CANTATA BWV 56, ICH WILL DEN KREUZSTAB GERNE TRAGEN Johann Sebastian Bach (1685-1750) Johann Sebastian Bach was a working musician; the cantatas that he wrote in his role as Kantor at St Thomas’s Church in Leipzig were intended for – and tailored to – quite specific dates in the church calendar. The solo Cantata No.56, Ich will den Kreuzstab gerne tragen, was first performed on 27th October 1726 – the nineteenth Sunday after Trinity, and the third occasion upon which Bach had composed a cantata for this specific liturgical occasion. The prescribed New Testament reading for that particular Sunday came from the Book of Matthew, and opens with a description of Christ’s journey across the Sea of Galilee to Capernaum. So Bach themed his whole cantata around the idea of faith as a lifelong voyage – specifically a sea voyage. The poet was most probably the Leipzig theologian (and Bach’s sometime student) Christoph Birkmann, and Bach sets his text for an orchestra that included two oboes and a taille (or alto oboe), colouring each movement to illustrate the poetic images. A solo oboe brightens the bass soloist’s optimistic central aria, Endlich, endlich wird mein Joch – circling above the musical texture like the eagle that the poet describes. First, though, comes an opening aria whose yearning, straining vocal line echoes the burden of the Cross, and a recitative in which a solo cello rocks like a small boat on a choppy sea. With the solemn final chorale (by the 17th century hymnist Johann Franck), the voyage reaches its peaceful destination: safe in the eternal harbour of Christ’s love.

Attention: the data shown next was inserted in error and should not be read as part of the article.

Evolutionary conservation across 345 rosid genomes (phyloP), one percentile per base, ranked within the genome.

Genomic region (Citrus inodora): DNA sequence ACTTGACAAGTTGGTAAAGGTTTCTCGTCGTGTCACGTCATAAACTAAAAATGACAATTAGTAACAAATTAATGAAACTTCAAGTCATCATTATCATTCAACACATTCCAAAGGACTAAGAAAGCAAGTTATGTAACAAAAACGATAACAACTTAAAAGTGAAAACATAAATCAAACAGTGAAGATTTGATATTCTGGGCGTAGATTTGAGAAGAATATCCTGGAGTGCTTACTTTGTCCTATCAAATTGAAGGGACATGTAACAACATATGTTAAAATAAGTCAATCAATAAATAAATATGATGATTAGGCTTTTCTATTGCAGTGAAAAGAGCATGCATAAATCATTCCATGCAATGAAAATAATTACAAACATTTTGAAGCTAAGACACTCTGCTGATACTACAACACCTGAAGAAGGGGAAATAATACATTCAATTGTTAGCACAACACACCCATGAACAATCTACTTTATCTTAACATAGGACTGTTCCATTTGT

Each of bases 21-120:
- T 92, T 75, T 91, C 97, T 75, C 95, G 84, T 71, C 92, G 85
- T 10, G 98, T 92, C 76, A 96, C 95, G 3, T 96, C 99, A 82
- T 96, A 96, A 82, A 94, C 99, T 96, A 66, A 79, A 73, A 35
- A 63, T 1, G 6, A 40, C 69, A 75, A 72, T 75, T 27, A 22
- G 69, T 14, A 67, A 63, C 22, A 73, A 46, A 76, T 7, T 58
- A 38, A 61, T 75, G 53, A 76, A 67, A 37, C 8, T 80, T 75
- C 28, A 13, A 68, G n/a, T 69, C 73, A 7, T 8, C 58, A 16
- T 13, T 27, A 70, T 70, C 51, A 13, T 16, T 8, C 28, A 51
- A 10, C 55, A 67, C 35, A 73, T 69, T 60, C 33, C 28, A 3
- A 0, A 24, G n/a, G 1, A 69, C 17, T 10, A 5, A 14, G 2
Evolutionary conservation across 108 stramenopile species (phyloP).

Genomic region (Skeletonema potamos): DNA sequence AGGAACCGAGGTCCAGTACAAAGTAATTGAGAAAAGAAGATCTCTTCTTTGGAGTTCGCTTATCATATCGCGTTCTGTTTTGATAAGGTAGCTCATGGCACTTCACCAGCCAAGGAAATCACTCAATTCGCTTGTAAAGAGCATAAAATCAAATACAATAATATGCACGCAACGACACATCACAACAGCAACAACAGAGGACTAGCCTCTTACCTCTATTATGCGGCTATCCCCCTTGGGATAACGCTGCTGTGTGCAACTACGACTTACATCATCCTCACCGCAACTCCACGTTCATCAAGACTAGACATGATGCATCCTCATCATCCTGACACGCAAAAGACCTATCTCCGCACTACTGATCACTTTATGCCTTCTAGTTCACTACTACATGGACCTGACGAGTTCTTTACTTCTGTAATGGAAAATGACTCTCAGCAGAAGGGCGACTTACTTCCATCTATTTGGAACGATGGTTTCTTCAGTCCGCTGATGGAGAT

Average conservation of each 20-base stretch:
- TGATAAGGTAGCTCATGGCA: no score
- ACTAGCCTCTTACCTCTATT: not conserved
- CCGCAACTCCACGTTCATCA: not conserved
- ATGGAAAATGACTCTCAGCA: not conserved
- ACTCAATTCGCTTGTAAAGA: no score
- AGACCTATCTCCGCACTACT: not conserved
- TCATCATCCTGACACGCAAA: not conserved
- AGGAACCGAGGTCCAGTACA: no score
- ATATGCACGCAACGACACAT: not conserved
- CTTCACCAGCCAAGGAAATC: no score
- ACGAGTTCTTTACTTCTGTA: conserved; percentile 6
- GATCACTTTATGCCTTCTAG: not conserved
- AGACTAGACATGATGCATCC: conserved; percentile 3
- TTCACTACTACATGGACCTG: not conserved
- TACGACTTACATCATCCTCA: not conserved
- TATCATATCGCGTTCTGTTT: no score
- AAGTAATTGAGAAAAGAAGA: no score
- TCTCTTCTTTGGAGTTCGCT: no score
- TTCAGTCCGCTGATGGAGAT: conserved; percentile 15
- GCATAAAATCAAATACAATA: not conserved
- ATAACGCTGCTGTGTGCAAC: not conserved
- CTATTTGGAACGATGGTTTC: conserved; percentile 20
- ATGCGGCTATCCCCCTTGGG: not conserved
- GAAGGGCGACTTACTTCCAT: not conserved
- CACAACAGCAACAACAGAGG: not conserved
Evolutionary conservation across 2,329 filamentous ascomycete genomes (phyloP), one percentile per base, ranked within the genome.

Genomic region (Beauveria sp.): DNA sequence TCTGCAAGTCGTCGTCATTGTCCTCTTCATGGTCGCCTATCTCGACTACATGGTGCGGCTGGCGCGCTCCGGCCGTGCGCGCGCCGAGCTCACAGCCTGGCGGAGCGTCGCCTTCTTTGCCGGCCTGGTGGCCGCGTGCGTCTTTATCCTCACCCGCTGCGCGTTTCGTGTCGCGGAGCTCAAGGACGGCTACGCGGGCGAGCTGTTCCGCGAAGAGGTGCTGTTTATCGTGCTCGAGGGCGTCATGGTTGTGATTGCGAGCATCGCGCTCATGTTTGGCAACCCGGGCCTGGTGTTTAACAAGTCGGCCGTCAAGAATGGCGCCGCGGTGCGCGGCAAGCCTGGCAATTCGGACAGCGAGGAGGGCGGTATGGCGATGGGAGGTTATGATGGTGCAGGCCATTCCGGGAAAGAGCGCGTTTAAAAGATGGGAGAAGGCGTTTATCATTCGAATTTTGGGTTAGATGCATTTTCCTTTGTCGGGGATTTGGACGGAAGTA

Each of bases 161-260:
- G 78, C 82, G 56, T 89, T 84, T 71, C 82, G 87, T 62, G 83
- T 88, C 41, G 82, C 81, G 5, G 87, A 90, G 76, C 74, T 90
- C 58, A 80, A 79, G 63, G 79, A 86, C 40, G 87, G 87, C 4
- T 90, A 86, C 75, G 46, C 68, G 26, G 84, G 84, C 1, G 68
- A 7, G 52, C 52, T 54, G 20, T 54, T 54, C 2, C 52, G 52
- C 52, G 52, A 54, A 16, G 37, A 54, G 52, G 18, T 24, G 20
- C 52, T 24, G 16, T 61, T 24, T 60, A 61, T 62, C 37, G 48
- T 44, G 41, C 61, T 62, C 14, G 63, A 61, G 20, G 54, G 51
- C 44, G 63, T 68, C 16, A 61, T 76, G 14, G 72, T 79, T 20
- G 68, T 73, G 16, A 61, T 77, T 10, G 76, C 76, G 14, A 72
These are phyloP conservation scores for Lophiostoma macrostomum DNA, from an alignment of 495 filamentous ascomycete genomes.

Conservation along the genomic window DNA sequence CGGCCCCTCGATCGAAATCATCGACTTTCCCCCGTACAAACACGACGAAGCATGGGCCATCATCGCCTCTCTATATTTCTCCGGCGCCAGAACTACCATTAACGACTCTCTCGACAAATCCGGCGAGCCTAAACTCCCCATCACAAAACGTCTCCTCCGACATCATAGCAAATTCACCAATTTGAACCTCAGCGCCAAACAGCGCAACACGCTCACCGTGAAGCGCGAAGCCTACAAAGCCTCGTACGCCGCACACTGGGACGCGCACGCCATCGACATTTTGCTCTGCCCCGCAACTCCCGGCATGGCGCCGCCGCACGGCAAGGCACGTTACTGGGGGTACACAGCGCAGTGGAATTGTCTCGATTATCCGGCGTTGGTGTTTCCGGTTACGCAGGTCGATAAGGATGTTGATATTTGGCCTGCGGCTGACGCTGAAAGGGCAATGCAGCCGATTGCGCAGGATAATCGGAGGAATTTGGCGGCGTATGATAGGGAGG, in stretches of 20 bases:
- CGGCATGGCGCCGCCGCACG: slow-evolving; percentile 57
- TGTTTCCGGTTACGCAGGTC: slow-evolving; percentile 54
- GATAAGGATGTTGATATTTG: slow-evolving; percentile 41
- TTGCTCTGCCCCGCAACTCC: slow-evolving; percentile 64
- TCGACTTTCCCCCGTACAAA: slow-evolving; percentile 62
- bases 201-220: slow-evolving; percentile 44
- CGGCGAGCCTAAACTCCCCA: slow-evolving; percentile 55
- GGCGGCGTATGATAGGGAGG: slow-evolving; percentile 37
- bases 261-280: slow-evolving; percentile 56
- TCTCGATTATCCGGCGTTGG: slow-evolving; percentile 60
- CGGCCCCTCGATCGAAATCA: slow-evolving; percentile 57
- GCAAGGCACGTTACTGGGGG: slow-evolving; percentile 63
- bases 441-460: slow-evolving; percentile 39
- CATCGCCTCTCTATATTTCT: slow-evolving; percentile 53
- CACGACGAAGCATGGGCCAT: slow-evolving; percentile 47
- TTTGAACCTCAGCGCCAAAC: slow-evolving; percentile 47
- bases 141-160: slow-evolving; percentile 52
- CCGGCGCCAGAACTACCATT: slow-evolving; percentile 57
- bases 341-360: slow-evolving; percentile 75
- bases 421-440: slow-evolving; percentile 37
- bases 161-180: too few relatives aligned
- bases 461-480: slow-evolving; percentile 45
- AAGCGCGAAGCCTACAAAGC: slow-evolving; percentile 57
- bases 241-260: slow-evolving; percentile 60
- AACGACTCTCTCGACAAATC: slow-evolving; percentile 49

TEXT AND TRANSLATION Graupner Fahre auf in die Höhe Dictum Fahre auf in die Höhe, und werfet eure Netze aus, dass ihr einen Zug tut.
Dictum Go up on high, and cast out your nets, So that you make a catch.
Recitativo Wirft man in Jesus Wort und Willen sein Nahrungsnetze aus, so kommt ein Überfluss ins Haus, denn Er kann Netz und Schiffe füllen. Ach ja, wer Jesus Lehre ehrt und lässt sich durch dies Netz in dessen Folge ziehen, dem wird auf weniges Bemühen ein reicher Segen zugekehrt
Recitative If you cast out your nets for sustenance in the word and will of Jesus, plenty shall come to your house, for He can fill net and ship. Yes, he who honours Jesus' teaching and will be drawn after him by this net, will be given a rich blessing for the lightest toil.
Aria Großes Haupt der Menschenfischer, schließ mich in Dein Netze ein. Werd’ ich Dein Gefang’ner sein, ach! so wird in Deinen Stricken mich viel tausend Trost erquicken. Jesu, ja, mein Herz ist Dein.
Aria Great captain of the fishers of men, take me up in your nets. If I become your catch, Ah! in your bonds many thousands of comforts will refresh me. Jesus, yes, my heart is yours.
Choral Mir hat die Welt trüglich gericht’t mit Lügen und mit falschem G’dicht, viel Netz und heimlich Stricke. Herr, nimm mein’ wahr in dieser G’fahr, b’hüt mich vor falschen Tücke
Chorale The world has led me astray with lies and falsehood many nets and hidden snares. Lord, keep me safe in this danger protect me from teacherous perils.